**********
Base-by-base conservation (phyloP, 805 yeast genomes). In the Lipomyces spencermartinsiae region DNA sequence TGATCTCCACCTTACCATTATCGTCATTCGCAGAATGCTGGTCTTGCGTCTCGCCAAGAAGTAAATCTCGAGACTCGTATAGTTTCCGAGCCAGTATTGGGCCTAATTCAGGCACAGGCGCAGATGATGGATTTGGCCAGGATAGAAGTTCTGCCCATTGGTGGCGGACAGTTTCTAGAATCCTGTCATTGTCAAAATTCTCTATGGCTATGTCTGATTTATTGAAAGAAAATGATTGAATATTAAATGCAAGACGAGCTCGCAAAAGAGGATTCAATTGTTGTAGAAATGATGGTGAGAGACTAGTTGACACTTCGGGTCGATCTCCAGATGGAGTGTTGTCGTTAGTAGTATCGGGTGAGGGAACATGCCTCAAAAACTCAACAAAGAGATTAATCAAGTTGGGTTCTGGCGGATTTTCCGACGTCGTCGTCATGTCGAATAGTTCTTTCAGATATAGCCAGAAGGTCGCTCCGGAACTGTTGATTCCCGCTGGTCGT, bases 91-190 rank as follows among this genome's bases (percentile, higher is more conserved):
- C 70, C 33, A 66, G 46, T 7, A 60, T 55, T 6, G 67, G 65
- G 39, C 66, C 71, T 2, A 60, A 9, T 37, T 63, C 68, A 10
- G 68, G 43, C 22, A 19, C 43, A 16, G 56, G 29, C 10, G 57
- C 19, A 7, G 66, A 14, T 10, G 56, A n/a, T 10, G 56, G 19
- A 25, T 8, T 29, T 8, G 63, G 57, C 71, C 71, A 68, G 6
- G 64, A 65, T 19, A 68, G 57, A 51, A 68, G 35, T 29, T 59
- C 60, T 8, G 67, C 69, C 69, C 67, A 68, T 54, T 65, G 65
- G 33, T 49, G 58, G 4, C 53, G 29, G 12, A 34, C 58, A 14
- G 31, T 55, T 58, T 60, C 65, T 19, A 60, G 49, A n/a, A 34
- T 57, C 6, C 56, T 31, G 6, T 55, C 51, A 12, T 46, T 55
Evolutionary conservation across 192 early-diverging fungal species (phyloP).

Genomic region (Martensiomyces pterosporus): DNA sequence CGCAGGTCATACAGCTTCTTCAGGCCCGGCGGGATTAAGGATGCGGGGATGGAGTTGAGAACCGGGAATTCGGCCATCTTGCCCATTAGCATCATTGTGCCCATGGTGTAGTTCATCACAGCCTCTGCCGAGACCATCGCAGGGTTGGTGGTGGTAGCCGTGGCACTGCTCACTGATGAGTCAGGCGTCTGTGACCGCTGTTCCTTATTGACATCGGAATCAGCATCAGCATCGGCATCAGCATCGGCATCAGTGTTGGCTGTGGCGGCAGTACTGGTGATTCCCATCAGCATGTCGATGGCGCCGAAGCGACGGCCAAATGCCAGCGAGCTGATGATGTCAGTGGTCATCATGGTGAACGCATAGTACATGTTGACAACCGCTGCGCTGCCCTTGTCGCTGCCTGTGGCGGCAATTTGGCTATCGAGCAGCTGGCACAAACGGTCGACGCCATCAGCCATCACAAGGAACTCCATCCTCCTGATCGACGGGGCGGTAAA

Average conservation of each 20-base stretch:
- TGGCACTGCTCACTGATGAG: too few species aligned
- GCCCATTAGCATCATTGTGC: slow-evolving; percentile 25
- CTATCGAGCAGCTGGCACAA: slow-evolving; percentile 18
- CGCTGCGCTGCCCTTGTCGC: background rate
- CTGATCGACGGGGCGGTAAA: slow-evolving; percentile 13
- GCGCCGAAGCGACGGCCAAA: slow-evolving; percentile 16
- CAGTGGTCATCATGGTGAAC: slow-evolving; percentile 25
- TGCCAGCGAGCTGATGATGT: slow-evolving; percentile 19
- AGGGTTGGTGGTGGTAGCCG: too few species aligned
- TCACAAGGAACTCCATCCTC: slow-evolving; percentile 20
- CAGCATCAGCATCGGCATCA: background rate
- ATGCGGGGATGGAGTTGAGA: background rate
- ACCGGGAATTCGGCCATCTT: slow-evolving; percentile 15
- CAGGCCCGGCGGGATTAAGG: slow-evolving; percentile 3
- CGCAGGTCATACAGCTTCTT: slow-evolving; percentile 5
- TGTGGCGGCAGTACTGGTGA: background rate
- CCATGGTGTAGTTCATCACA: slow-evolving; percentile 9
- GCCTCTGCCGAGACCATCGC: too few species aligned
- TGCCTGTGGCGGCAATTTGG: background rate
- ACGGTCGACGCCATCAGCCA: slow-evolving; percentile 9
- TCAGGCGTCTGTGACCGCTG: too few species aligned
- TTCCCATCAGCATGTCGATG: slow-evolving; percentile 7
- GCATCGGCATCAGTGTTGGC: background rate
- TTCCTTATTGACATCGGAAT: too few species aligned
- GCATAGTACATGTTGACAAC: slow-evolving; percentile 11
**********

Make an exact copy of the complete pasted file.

Base-by-base conservation (phyloP, 805 yeast genomes). In the Lipomyces spencermartinsiae region DNA sequence TGATCTCCACCTTACCATTATCGTCATTCGCAGAATGCTGGTCTTGCGTCTCGCCAAGAAGTAAATCTCGAGACTCGTATAGTTTCCGAGCCAGTATTGGGCCTAATTCAGGCACAGGCGCAGATGATGGATTTGGCCAGGATAGAAGTTCTGCCCATTGGTGGCGGACAGTTTCTAGAATCCTGTCATTGTCAAAATTCTCTATGGCTATGTCTGATTTATTGAAAGAAAATGATTGAATATTAAATGCAAGACGAGCTCGCAAAAGAGGATTCAATTGTTGTAGAAATGATGGTGAGAGACTAGTTGACACTTCGGGTCGATCTCCAGATGGAGTGTTGTCGTTAGTAGTATCGGGTGAGGGAACATGCCTCAAAAACTCAACAAAGAGATTAATCAAGTTGGGTTCTGGCGGATTTTCCGACGTCGTCGTCATGTCGAATAGTTCTTTCAGATATAGCCAGAAGGTCGCTCCGGAACTGTTGATTCCCGCTGGTCGT, bases 91-190 rank as follows among this genome's bases (percentile, higher is more conserved):
- C 70, C 33, A 66, G 46, T 7, A 60, T 55, T 6, G 67, G 65
- G 39, C 66, C 71, T 2, A 60, A 9, T 37, T 63, C 68, A 10
- G 68, G 43, C 22, A 19, C 43, A 16, G 56, G 29, C 10, G 57
- C 19, A 7, G 66, A 14, T 10, G 56, A n/a, T 10, G 56, G 19
- A 25, T 8, T 29, T 8, G 63, G 57, C 71, C 71, A 68, G 6
- G 64, A 65, T 19, A 68, G 57, A 51, A 68, G 35, T 29, T 59
- C 60, T 8, G 67, C 69, C 69, C 67, A 68, T 54, T 65, G 65
- G 33, T 49, G 58, G 4, C 53, G 29, G 12, A 34, C 58, A 14
- G 31, T 55, T 58, T 60, C 65, T 19, A 60, G 49, A n/a, A 34
- T 57, C 6, C 56, T 31, G 6, T 55, C 51, A 12, T 46, T 55
Evolutionary conservation across 192 early-diverging fungal species (phyloP).

Genomic region (Martensiomyces pterosporus): DNA sequence CGCAGGTCATACAGCTTCTTCAGGCCCGGCGGGATTAAGGATGCGGGGATGGAGTTGAGAACCGGGAATTCGGCCATCTTGCCCATTAGCATCATTGTGCCCATGGTGTAGTTCATCACAGCCTCTGCCGAGACCATCGCAGGGTTGGTGGTGGTAGCCGTGGCACTGCTCACTGATGAGTCAGGCGTCTGTGACCGCTGTTCCTTATTGACATCGGAATCAGCATCAGCATCGGCATCAGCATCGGCATCAGTGTTGGCTGTGGCGGCAGTACTGGTGATTCCCATCAGCATGTCGATGGCGCCGAAGCGACGGCCAAATGCCAGCGAGCTGATGATGTCAGTGGTCATCATGGTGAACGCATAGTACATGTTGACAACCGCTGCGCTGCCCTTGTCGCTGCCTGTGGCGGCAATTTGGCTATCGAGCAGCTGGCACAAACGGTCGACGCCATCAGCCATCACAAGGAACTCCATCCTCCTGATCGACGGGGCGGTAAA

Average conservation of each 20-base stretch:
- TGGCACTGCTCACTGATGAG: too few species aligned
- GCCCATTAGCATCATTGTGC: slow-evolving; percentile 25
- CTATCGAGCAGCTGGCACAA: slow-evolving; percentile 18
- CGCTGCGCTGCCCTTGTCGC: background rate
- CTGATCGACGGGGCGGTAAA: slow-evolving; percentile 13
- GCGCCGAAGCGACGGCCAAA: slow-evolving; percentile 16
- CAGTGGTCATCATGGTGAAC: slow-evolving; percentile 25
- TGCCAGCGAGCTGATGATGT: slow-evolving; percentile 19
- AGGGTTGGTGGTGGTAGCCG: too few species aligned
- TCACAAGGAACTCCATCCTC: slow-evolving; percentile 20
- CAGCATCAGCATCGGCATCA: background rate
- ATGCGGGGATGGAGTTGAGA: background rate
- ACCGGGAATTCGGCCATCTT: slow-evolving; percentile 15
- CAGGCCCGGCGGGATTAAGG: slow-evolving; percentile 3
- CGCAGGTCATACAGCTTCTT: slow-evolving; percentile 5
- TGTGGCGGCAGTACTGGTGA: background rate
- CCATGGTGTAGTTCATCACA: slow-evolving; percentile 9
- GCCTCTGCCGAGACCATCGC: too few species aligned
- TGCCTGTGGCGGCAATTTGG: background rate
- ACGGTCGACGCCATCAGCCA: slow-evolving; percentile 9
- TCAGGCGTCTGTGACCGCTG: too few species aligned
- TTCCCATCAGCATGTCGATG: slow-evolving; percentile 7
- GCATCGGCATCAGTGTTGGC: background rate
- TTCCTTATTGACATCGGAAT: too few species aligned
- GCATAGTACATGTTGACAAC: slow-evolving; percentile 11